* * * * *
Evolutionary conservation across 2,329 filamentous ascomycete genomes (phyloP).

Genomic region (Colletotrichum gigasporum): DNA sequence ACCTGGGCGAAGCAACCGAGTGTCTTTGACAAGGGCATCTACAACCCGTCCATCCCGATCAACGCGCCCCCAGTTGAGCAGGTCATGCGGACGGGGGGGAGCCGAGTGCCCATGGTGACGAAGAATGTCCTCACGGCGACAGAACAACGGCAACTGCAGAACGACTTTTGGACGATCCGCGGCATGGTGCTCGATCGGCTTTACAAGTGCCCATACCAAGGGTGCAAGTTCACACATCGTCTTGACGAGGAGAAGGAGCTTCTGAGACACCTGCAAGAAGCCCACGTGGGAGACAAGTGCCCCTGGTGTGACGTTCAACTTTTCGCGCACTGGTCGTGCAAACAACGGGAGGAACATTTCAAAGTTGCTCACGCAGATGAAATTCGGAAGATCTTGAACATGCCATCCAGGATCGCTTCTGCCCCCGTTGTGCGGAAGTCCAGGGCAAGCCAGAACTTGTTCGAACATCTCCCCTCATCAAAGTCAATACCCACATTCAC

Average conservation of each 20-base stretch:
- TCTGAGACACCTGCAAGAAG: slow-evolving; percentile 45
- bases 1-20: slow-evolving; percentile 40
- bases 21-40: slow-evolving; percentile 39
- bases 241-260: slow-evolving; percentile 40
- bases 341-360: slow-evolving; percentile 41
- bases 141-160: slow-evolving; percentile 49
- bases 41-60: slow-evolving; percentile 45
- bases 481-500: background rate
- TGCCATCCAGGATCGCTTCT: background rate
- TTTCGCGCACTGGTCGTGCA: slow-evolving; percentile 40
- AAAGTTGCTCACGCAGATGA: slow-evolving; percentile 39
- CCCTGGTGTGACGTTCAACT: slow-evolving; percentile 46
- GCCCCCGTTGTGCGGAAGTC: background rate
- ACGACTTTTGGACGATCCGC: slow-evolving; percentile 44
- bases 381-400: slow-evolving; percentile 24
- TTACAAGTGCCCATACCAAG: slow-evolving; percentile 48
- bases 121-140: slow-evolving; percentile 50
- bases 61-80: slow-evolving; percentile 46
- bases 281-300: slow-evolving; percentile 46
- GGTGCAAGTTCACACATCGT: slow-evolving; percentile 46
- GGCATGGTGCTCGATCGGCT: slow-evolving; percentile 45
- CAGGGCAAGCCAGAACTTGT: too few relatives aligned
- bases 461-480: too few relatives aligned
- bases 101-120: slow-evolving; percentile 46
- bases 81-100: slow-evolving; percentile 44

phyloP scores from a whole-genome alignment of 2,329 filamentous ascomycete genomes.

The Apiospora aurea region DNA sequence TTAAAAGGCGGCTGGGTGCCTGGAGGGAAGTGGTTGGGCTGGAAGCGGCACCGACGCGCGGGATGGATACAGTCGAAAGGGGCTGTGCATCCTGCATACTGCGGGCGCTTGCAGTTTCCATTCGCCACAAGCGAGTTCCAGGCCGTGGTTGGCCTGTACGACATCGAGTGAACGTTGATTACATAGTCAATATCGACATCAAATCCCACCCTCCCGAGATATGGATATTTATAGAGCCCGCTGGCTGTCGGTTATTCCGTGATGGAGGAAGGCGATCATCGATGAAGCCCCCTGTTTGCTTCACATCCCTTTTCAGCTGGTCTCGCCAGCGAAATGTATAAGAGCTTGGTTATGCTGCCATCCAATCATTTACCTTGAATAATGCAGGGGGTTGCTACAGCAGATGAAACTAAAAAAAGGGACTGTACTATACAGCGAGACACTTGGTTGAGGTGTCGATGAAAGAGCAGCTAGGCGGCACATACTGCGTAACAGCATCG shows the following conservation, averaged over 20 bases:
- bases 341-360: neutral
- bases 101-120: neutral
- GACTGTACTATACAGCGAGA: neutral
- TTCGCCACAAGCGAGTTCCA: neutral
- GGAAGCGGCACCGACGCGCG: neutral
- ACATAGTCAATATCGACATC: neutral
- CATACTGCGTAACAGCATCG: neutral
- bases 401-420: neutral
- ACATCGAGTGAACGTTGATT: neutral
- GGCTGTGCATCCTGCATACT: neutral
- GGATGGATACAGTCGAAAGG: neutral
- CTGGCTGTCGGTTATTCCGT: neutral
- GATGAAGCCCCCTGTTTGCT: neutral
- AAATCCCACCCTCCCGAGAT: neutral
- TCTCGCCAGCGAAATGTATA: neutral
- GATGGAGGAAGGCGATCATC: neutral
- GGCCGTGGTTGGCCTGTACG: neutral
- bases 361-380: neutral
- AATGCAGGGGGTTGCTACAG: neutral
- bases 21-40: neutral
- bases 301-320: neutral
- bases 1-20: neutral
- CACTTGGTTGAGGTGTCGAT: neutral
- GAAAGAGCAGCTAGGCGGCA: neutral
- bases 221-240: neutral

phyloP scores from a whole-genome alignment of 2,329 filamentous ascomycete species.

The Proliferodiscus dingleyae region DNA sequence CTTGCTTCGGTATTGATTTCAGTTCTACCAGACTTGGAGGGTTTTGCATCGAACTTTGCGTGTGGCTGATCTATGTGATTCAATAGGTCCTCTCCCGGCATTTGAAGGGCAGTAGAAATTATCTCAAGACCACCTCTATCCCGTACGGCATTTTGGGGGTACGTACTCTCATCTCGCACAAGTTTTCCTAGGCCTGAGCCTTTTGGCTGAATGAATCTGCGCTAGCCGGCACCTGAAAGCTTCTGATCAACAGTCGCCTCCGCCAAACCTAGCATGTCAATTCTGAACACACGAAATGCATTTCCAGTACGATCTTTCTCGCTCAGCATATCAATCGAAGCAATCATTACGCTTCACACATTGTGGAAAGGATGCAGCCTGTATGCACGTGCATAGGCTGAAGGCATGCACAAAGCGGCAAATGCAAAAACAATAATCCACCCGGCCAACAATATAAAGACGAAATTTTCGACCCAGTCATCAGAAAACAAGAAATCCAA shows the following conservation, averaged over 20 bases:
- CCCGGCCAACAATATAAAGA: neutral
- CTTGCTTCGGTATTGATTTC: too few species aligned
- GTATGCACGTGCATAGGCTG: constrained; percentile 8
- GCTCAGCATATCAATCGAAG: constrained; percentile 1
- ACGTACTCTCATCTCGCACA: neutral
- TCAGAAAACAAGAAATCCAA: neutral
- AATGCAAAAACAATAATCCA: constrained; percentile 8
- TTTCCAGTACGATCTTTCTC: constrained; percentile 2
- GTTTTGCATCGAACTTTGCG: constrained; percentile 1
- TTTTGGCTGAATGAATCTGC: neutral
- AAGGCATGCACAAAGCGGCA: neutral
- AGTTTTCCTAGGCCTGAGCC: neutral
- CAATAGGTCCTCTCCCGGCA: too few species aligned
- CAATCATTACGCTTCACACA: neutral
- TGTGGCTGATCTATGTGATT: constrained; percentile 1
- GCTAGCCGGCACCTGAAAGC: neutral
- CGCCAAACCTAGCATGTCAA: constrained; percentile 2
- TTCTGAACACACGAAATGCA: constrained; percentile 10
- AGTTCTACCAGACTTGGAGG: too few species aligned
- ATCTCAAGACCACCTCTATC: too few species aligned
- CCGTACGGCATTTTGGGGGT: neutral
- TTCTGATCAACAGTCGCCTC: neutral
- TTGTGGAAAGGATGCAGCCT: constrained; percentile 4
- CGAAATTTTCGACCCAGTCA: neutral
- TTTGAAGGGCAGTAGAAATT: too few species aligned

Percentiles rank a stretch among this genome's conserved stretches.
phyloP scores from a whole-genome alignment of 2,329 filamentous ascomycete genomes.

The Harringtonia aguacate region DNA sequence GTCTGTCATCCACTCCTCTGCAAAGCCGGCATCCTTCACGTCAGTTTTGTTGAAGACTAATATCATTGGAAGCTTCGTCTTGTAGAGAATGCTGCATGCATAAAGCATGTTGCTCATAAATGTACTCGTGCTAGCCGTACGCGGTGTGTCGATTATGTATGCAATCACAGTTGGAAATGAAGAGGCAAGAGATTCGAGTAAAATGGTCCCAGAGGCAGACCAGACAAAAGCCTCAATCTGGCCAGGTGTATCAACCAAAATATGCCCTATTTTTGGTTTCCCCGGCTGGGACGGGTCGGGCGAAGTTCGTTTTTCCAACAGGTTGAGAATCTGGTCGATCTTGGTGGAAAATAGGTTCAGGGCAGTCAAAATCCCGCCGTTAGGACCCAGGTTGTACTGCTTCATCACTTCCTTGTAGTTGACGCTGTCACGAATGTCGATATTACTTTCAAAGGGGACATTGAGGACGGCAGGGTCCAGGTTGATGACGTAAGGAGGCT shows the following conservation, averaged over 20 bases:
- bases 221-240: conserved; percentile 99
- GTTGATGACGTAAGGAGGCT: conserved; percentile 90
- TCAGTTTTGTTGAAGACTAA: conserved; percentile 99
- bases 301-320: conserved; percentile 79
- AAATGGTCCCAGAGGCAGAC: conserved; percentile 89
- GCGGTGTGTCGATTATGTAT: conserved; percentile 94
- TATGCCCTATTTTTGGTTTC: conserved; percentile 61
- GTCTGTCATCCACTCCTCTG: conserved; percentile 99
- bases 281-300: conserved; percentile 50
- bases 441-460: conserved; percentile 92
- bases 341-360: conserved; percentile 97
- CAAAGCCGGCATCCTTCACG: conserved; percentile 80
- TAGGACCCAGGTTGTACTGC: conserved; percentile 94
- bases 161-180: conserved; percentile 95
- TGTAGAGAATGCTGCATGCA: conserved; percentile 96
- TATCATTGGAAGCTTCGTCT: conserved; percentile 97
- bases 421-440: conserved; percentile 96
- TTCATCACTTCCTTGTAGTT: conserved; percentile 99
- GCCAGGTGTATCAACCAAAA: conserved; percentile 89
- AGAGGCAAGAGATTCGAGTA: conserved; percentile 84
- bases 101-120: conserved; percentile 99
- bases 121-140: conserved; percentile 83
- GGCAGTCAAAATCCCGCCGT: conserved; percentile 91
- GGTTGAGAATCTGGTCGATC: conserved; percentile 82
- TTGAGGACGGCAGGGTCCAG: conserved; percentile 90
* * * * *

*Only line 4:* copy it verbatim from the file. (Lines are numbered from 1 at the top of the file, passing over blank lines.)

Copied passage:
- TCTGAGACACCTGCAAGAAG: slow-evolving; percentile 45